[00:05:03] Adam: Now for, for people that are listening, what are some of the environmental issues that are common when dying Textiles?
[00:05:09] Graham: Well, one big issue is, is water. In, in some cases it's less of an issue because the newer dye machines are using less water. It's still an issue. And then sticking on water, it's the effluence. It's what do you put into the ground, or you know, what you release out of a, a machine that's got us hard, heavy chemicals.
what's going into, what's going into the waters supplies, what's, you know, what's going into the ground. So that we are using byproduct. Helps a great deal as you can imagine. But basically, the big deal is energy. And around the world, as you know, energy's in supply getting much more expensive.
And this process uses much less energy in that. The big breakthrough I had was a bio product is that one product catalyzes the others. So we're able to do the whole process much faster than normal. Lower temperatures than normal. And, and therefore we're saving a lot of energy and like heating the water and not going to a high temperature, just doing it lower temperatures and then much faster so we can save up to, and I use these words advisedly, up to 70% of of the energy that's normally used which is, which is a big deal when you think that cotton is the second largest fiber on earth after polyester.
And it's natural, by the way, which is, which helps. But yeah, so, if we can save all that energy and we can save water and we can save time in process, then you know, that's really where our work is now in commercializing that around the world.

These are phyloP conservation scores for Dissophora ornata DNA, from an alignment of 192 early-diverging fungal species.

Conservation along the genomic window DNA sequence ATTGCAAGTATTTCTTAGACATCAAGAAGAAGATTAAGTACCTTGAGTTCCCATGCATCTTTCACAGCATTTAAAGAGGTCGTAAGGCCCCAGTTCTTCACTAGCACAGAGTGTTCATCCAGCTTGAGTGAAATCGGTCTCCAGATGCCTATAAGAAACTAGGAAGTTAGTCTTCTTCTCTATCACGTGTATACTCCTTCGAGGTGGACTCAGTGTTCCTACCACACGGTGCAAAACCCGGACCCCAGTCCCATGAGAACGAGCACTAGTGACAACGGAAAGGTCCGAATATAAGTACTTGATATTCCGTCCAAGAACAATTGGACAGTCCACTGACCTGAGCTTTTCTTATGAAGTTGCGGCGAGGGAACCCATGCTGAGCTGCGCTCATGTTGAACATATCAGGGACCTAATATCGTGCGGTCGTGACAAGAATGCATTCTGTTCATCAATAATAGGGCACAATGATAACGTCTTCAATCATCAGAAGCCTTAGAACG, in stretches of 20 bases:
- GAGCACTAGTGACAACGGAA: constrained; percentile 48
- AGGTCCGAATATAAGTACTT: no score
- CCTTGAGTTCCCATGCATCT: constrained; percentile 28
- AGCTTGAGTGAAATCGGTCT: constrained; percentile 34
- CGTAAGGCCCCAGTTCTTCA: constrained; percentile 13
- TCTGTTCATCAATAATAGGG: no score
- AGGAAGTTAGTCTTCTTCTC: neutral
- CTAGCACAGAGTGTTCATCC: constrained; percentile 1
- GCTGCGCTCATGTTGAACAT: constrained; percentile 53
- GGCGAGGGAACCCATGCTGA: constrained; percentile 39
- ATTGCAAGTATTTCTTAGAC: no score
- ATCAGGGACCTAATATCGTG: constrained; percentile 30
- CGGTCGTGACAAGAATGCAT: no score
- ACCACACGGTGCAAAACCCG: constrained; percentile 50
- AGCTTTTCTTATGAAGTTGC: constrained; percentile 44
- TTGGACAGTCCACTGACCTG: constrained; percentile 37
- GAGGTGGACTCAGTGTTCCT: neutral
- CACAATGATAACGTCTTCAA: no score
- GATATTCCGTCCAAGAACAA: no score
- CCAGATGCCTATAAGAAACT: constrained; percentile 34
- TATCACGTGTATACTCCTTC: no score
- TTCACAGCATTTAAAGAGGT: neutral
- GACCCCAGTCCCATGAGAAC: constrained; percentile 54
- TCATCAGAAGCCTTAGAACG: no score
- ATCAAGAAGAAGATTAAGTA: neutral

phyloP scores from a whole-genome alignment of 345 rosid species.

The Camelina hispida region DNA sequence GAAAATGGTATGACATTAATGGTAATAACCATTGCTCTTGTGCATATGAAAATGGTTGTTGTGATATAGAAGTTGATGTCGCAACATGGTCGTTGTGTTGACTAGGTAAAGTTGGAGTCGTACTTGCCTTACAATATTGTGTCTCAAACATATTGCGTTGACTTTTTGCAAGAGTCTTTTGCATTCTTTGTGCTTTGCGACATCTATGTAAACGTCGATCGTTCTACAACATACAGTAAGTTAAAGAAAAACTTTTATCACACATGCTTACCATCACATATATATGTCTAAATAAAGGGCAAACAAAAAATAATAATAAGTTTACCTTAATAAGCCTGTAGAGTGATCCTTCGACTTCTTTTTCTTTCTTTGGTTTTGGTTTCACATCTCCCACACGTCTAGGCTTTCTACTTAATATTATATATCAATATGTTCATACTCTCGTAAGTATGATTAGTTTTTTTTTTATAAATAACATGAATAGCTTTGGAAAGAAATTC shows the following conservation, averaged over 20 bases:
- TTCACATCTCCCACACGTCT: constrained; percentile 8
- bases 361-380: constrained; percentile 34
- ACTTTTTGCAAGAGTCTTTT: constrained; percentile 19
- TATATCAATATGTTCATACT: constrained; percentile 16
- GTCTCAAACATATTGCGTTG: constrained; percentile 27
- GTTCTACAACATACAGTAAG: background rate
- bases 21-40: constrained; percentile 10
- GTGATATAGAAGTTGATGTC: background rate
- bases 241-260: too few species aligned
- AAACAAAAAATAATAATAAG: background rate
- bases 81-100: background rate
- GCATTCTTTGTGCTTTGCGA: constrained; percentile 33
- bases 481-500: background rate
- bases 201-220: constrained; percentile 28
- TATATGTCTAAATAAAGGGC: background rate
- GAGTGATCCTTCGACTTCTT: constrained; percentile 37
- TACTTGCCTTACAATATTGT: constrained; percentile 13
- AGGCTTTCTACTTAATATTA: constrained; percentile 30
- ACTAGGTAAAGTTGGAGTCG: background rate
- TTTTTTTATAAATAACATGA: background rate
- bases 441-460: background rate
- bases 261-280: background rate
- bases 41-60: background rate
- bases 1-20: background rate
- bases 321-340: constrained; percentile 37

[00:06:40] Adam: Have you commercialized something like this before?
[00:06:45] Graham: Yeah, I, I have I, you know, work in the wool industry. I had a few patents which actually some of the ideas I have to be honest, came from that in working with wool and trying to protect it, you know, again, it's a beautiful fiber. Very complicated. But it needs to be, it needs to be protected from the heavy chemicals that, it can come in contact with.
And so quite a bit of that work has really helped me with this to, to be honest.
[00:07:11] Adam: That's fascinating. What's it been like starting, a new venture like this and rolling it out? Have, have there been any barriers ?
[00:07:17] Graham: Yeah. It's exciting. I, I gotta tell you you know, it's really in the, in my stage of career, you know, it's really great to get outta bed in the morning and have something really objective to go to. And yeah, there, there have been barriers. You can imagine an industry that's pretty much the same thing for the last 70, 80 years.
Really. There is some barriers to change, but we are working through those. And you know, once processes actually see that this whole process does work and it's easy then, then yes, we get, we get the buy-in. But really where we've, we've pivoted to work with brands. As well because the brands all involved, you know, getting a lot of pressure these days, depending whether you are in the world, getting a lot of pressure with from , the environment and people who are involved in the environment and trying to do better for the environment that pressure is on.
And for instance, we're doing a lot of work in Europe right now and, there's a great deal of legislation. I don't have a day where I don't. Literally I was on the phone with, with my colleagues in Europe looking at certifications and looking at measuring, you know, measuring fiber 52.
And we're doing actually two LCAs right now. Life cycle analysis, one in Asia, one in Europe, and we already have one. Which show in real time? Just how much energy and how much water we're saving, what the carbon footprint is and so on. The one that we've done here in the US from the data that we've got here is showing up to 50% just about in everything, savings in water, the carbon footprint, the energy and time and so on.